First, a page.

Adon Olam is one of those lyrics that everyone seems to know by heart, and many take great delight in fitting to popular tunes like ‘Auld Lang Syne’, ‘Summertime’, ‘Happy Birthday’, or even ‘Yellow Submarine’. But what is it about what, and what is it for? To me, it is a profound and beautiful meditation, and its significance is easily missed when we are accelerating at the end of a Saturday service towards kiddush (blessing over the wine) and lunch.
The origin of Adon Olam is uncertain, but it is thought to have been written in the 10th-11th century; it only became established as a regular part of the morning liturgy in the 15th century. It begins the weekday morning service, and it ends the Shabbat morning service. The former is to put us in a reverential mood in readiness for prayer, and the latter is to encourage us to sit and reflect and not rush to leave the place of prayer. Adon Olam is also sometimes said in the room where a person is dying – it should soon become clear why this is.
To make this piyut (liturgical poem) as accessible as possible, I have created a translation-lyric that will fit the traditional tunes exactly, so that this piece can also be sung in English. Metric translations don’t always capture either the poetry or the layers of meaning. This English lyric observes the same rhyme scheme as the Hebrew original, as well as even the position of words in the lines (where possible). In the few places where I have taken a little licence with the literal meaning of the Hebrew, I have aimed to express the intent behind the words.
Eternal One, who reigned supreme, Before creating anything,
When all Creation serves Your will, Then truly Your name will be King.
When all shall end, God’s reign shall still Extend in endless story;
God was, God is, And God will be in glory.
And God is One, alone, unique, For all of Life the only Root.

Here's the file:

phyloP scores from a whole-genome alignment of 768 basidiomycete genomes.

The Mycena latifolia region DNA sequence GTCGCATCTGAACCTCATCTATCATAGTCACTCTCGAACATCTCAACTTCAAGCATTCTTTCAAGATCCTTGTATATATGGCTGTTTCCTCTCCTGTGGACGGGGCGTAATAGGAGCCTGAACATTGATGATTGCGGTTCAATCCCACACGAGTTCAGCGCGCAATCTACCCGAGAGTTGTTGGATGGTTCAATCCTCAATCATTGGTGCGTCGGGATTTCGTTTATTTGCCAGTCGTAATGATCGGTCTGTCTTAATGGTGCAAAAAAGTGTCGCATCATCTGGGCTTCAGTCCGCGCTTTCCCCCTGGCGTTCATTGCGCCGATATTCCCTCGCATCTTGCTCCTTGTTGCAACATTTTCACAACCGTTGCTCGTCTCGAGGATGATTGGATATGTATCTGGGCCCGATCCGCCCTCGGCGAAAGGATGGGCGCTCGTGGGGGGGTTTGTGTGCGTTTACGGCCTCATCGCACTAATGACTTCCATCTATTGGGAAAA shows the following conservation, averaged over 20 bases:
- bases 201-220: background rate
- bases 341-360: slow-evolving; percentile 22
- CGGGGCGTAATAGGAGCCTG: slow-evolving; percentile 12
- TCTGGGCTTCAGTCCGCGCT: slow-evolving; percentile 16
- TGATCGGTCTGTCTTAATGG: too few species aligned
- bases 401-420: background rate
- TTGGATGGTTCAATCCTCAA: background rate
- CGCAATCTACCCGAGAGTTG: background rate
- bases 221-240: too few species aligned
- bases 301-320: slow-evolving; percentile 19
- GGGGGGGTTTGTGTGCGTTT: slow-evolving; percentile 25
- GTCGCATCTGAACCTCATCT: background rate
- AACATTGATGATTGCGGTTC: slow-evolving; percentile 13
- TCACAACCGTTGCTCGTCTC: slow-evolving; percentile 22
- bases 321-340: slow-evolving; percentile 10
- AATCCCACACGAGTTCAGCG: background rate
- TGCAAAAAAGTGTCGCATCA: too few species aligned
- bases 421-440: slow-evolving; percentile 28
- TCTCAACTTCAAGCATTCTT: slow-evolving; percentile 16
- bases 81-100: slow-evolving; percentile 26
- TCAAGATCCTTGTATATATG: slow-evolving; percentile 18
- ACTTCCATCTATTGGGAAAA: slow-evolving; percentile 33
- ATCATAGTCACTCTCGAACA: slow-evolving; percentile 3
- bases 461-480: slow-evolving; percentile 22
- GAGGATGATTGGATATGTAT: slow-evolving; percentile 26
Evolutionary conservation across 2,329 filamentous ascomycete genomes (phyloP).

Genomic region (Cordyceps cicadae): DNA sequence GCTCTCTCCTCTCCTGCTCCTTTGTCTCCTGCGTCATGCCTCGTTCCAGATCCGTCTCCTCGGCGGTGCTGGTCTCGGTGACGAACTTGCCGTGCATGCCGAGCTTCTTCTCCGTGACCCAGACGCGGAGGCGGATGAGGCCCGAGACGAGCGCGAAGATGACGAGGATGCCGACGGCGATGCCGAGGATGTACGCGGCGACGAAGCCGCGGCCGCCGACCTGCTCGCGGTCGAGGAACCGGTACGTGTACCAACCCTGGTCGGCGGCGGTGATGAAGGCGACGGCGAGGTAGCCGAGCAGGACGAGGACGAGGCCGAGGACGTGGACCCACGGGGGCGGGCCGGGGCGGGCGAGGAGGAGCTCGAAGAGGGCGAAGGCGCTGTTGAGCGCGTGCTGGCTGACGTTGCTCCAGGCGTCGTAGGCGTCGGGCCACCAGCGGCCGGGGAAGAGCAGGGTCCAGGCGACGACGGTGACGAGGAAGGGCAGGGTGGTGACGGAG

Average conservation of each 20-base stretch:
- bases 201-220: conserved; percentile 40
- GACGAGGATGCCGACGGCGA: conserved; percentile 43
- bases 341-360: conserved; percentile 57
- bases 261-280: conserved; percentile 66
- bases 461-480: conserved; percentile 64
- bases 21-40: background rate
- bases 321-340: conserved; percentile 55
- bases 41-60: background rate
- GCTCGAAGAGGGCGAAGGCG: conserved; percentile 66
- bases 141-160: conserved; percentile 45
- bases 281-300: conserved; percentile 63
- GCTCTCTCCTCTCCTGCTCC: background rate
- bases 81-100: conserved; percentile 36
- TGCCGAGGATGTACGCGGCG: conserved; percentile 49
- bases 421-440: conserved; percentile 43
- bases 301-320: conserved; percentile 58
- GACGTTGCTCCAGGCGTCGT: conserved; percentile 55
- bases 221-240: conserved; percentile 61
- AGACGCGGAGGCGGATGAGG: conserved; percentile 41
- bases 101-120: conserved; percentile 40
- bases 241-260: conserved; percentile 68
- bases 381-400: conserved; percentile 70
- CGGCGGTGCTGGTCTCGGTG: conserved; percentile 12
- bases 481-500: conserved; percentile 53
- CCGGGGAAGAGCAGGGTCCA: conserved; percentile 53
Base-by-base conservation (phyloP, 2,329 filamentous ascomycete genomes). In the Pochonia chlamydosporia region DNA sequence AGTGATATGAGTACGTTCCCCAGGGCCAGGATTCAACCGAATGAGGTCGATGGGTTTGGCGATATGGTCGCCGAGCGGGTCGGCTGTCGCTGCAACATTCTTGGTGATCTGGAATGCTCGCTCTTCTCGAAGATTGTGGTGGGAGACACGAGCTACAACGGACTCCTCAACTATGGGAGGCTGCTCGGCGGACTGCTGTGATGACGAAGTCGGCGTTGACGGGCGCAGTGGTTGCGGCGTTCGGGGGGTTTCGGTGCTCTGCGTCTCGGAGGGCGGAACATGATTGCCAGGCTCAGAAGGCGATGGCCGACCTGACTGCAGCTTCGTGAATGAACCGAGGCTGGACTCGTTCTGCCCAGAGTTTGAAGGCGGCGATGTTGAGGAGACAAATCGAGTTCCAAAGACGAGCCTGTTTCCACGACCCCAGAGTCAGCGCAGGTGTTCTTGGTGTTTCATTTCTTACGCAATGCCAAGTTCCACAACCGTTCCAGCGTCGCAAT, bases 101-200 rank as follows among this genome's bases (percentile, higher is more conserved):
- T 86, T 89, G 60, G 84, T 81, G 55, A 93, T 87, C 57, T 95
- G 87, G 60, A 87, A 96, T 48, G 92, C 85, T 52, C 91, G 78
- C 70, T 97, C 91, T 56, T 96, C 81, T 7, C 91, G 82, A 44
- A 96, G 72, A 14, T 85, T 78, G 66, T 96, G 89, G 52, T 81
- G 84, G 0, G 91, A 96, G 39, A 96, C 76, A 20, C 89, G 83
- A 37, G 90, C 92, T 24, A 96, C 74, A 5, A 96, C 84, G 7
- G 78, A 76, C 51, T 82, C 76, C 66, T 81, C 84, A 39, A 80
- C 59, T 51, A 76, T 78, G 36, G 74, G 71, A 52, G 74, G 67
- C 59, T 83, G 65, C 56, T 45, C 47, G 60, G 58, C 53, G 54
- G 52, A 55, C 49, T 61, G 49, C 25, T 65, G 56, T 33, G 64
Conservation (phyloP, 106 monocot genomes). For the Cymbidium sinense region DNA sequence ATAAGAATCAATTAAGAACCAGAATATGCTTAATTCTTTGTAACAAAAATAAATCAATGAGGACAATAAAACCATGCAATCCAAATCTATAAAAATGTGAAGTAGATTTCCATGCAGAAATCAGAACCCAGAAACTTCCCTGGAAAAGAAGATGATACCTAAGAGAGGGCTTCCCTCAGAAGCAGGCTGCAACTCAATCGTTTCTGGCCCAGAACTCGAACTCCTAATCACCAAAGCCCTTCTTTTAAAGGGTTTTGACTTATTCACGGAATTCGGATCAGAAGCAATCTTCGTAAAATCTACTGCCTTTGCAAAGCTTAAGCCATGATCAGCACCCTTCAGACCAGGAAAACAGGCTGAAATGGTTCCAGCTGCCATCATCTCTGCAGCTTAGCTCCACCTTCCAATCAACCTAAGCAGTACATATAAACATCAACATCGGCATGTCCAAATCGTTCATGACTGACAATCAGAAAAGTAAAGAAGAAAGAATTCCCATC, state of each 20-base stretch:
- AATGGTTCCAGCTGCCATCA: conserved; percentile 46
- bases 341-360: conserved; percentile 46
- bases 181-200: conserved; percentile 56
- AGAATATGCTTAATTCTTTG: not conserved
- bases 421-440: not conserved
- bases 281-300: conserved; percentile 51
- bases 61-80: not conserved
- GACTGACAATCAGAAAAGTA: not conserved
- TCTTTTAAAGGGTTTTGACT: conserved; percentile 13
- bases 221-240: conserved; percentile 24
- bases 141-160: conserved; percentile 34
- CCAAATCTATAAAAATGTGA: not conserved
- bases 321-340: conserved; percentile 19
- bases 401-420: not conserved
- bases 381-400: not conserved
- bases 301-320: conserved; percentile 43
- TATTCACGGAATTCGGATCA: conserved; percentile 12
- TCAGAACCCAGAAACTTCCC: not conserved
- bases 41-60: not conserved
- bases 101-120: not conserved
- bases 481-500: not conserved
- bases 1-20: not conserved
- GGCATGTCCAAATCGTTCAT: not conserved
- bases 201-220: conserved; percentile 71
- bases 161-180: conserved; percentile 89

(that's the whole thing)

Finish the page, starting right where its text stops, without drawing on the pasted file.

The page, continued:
Without beginning, without end, God’s power and rule are absolute.
And God is my redeeming God, My Rock when in my grief I fall,
My miracle, my refuge, Who answers me when I call.
To God I give my soul in trust When day and night appear,
And when my soul must leave this earth, God will be with me: I’ll not fear.
© Alexander Massey 2011
The poem is steeped in core Jewish theology. The first verse (musically used here also as a refrain) sets the tone of the whole text, addressing the All-Powerful Creator. Verses 2 and 3 affirm God’s eternal nature, God as One, and God as Creator and Ruler of all; I have set these musically as a pair. Verses 4 and 5 also work as a pair, and emphasise a more personal, intimate relationship with God the source of redemption, nourishment and safety, God to whom we can surrender ourselves – body and spirit. The words of the poem manage to reconcile several pairs of opposites: transcendence and immanence, God as Ruler and Redeemer, God’s will and human will, before / outside time and the end of personal time, God as source of life and God as destination of life.
The Hebrew text is also encoded with mystical ideas. It has five verses, ten lines in all, matching the ten sefirot (aspects of God, represented by points on the Tree of Life). The first 6 lines represent God who is awesome, transcendent, beyond beyond (l’eila l’eila), while the last 4 lines represent the God who is immanent, who is available for a unique, intimate relationship with each of us personally. The words Adon Olam (‘Master of the physical world’), when calculated with gematria (the mystical numerological system that assigns a number to every letter), add up to 61 and 146 respectively; these correspond exactly to two other words, Ein Sof, meaning ‘the Infinite’. The immanent and transcendent God are the same and One.
The tough-loving and tender-loving sides of God are also found here. The first three lines of the Hebrew end with the letter aleph, representing Elokim, the name of God as the All-Powerful One (and transcendent); this is the gevurah G-d of strictness, restraint and judgement. The next three lines end with the letter heh; this is understood to be the shortened form of YHVH, the name of God as the Compassionate One (and immanent), the chesed God of loving-kindness, mercy and forgiveness. The ends of the final four lines alternate heh-aleph-heh-aleph, binding together two sides of God, and giving us, in coded metaphor, the totality of God. The two sides of God – aleph and heh – have been woven into the music: the refrain is in the Ahavah rabbah (freygish) mode, and the verses are in the Magein avot mode, the former often used for weekday prayer, and the latter for moments in Shabbat. This was my way of binding two aspects of Jewish time together, representing the totality of time with a musical unity.
Read the poem again, and its translation. Sit with it, savour it, say it out loud, slowly, as a private prayer. Which of the tunes we know do justice to this majestic, deep and beautiful poem? I’m all for having a jaunty tune at the end of a service, but why not have a nigun, instead of hijacking Adon Olam? This is a poem of awe and intimacy, a poem that calls us to slow down and spend quiet time with God.